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How can I use a capacitor to ring a landline phone over and over again. I assume I need to develop such a circuit like below with a cap placed on one of wires. I think the cap would charge, and when decharging, it can ring the landline phone. If such a scheme is possible, does anybody know how I can calculate the needed capacitance for the cap.

schematic

simulate this circuit – Schematic created using CircuitLab

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closed as unclear what you're asking by Matt Young, Enric Blanco, Voltage Spike, Dave Tweed Jun 8 '17 at 21:52

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    \$\begingroup\$ No, that won't work. The ring voltage supplied by the central office is (if I recall correctly) pulses of about 90 Volt 20 Hz AC. There is no simple way to reproduce that with a few passive components. \$\endgroup\$ – Peter Bennett Jun 8 '17 at 4:08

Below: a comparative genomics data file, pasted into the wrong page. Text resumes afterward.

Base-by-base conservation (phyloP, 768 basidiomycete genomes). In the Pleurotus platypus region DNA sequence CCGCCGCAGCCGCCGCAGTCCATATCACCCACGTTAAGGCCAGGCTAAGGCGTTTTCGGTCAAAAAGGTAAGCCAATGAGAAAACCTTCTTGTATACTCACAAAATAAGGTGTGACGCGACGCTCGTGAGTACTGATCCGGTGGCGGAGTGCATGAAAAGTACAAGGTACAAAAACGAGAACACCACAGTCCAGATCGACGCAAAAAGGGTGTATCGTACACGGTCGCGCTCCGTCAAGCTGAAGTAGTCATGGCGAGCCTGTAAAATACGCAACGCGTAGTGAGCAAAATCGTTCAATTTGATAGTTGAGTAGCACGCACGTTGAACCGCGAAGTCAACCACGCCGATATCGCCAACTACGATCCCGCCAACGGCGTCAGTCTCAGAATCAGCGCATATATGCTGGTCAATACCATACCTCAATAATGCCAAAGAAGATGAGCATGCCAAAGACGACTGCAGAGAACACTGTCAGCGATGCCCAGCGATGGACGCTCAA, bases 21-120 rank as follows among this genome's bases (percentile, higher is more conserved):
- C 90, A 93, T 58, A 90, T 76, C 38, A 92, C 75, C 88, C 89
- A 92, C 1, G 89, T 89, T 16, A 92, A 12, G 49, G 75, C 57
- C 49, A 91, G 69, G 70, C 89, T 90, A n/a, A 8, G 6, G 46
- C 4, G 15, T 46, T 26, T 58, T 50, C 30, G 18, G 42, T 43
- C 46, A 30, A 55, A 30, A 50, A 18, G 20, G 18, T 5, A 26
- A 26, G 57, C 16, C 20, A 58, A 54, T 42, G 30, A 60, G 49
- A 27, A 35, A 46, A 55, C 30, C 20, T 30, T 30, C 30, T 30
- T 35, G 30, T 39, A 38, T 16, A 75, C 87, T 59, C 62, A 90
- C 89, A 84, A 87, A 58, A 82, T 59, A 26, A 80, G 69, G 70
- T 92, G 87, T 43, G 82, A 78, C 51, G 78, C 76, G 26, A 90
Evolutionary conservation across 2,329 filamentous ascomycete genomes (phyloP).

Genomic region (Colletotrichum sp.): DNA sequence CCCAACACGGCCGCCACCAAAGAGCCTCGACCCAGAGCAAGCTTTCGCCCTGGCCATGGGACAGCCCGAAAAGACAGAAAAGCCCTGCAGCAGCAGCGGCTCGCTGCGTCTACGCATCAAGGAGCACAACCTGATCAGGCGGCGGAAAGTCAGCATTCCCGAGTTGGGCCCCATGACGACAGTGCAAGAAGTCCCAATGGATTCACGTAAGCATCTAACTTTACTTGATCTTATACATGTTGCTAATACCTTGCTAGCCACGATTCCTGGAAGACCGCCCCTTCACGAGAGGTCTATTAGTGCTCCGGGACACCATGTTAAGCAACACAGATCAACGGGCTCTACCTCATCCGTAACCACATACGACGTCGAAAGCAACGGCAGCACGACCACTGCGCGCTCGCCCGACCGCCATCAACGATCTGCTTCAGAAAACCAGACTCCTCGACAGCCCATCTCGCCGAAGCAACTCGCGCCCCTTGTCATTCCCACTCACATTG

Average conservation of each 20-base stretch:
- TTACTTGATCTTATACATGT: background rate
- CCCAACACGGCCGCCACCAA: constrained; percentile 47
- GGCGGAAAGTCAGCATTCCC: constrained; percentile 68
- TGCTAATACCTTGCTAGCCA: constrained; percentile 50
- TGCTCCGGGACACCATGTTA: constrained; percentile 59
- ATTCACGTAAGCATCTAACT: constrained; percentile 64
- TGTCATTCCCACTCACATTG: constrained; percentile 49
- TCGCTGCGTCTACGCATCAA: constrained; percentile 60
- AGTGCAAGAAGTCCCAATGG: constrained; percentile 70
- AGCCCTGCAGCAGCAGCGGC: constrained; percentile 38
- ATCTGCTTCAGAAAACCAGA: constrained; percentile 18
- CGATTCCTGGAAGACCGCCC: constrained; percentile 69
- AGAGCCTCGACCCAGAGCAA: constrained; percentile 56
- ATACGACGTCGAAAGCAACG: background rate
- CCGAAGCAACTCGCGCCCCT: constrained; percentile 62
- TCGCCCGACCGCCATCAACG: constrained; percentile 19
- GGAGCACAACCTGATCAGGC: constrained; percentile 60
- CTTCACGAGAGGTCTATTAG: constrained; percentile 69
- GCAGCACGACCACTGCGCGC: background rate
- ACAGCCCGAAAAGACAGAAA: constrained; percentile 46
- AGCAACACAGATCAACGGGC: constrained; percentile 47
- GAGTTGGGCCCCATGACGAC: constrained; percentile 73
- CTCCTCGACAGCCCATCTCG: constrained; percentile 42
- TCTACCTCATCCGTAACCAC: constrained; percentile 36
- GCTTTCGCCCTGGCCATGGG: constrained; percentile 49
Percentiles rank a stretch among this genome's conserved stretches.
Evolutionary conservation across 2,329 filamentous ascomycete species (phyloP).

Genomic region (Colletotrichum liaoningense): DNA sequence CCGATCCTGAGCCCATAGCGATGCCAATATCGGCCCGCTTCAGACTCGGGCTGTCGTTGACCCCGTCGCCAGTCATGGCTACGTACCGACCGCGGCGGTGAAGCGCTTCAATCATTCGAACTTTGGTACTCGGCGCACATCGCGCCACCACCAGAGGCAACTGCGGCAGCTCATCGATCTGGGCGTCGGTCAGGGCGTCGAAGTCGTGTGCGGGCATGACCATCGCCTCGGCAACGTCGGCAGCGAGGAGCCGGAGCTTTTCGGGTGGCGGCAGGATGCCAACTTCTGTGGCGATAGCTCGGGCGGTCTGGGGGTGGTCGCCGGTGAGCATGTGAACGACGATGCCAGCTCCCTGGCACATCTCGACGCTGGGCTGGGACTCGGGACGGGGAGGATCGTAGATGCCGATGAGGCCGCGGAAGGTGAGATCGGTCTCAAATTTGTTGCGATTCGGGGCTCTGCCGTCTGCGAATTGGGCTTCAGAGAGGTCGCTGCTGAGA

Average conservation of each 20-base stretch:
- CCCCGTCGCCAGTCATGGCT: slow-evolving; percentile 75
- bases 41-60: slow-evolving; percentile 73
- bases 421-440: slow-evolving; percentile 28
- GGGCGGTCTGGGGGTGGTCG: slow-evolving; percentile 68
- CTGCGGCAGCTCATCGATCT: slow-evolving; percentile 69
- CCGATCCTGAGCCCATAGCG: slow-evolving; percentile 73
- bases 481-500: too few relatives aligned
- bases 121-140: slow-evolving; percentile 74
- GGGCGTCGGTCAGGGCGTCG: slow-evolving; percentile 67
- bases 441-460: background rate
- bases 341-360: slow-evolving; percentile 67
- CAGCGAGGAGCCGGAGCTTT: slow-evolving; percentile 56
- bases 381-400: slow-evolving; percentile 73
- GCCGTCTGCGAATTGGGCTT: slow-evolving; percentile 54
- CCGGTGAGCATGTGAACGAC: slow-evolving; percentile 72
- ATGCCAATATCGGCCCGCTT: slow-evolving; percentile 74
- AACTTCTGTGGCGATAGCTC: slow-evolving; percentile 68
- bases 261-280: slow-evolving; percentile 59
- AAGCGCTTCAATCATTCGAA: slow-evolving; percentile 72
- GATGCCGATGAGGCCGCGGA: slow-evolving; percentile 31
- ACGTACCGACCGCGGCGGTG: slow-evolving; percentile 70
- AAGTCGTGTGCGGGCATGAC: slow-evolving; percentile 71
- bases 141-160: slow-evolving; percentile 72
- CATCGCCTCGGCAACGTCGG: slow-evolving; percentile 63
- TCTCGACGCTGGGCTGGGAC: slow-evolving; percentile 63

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Putting a capacitor in series with a phone like that will allow it to ring when the "main distribution facitilty" (I'm assuming you mean FXS, central office, or PABX etc) signals a ring but it will not be able to answer or make calls. it will not cause it to ring at other times .

For the capacitor 10uF 100V non-polarised sounds about right.

Some phones may behave strangely in this configuration at they require a DC supply for correct on-hook operation. (eg Alcatel TF200 series)

Now, if you have a phone and want to make it ring you need the 90V AC mentioned in the comments, you can find this on a ringing phone line. or make it using a PABX or FXS adaptor or a ring generator circuit.

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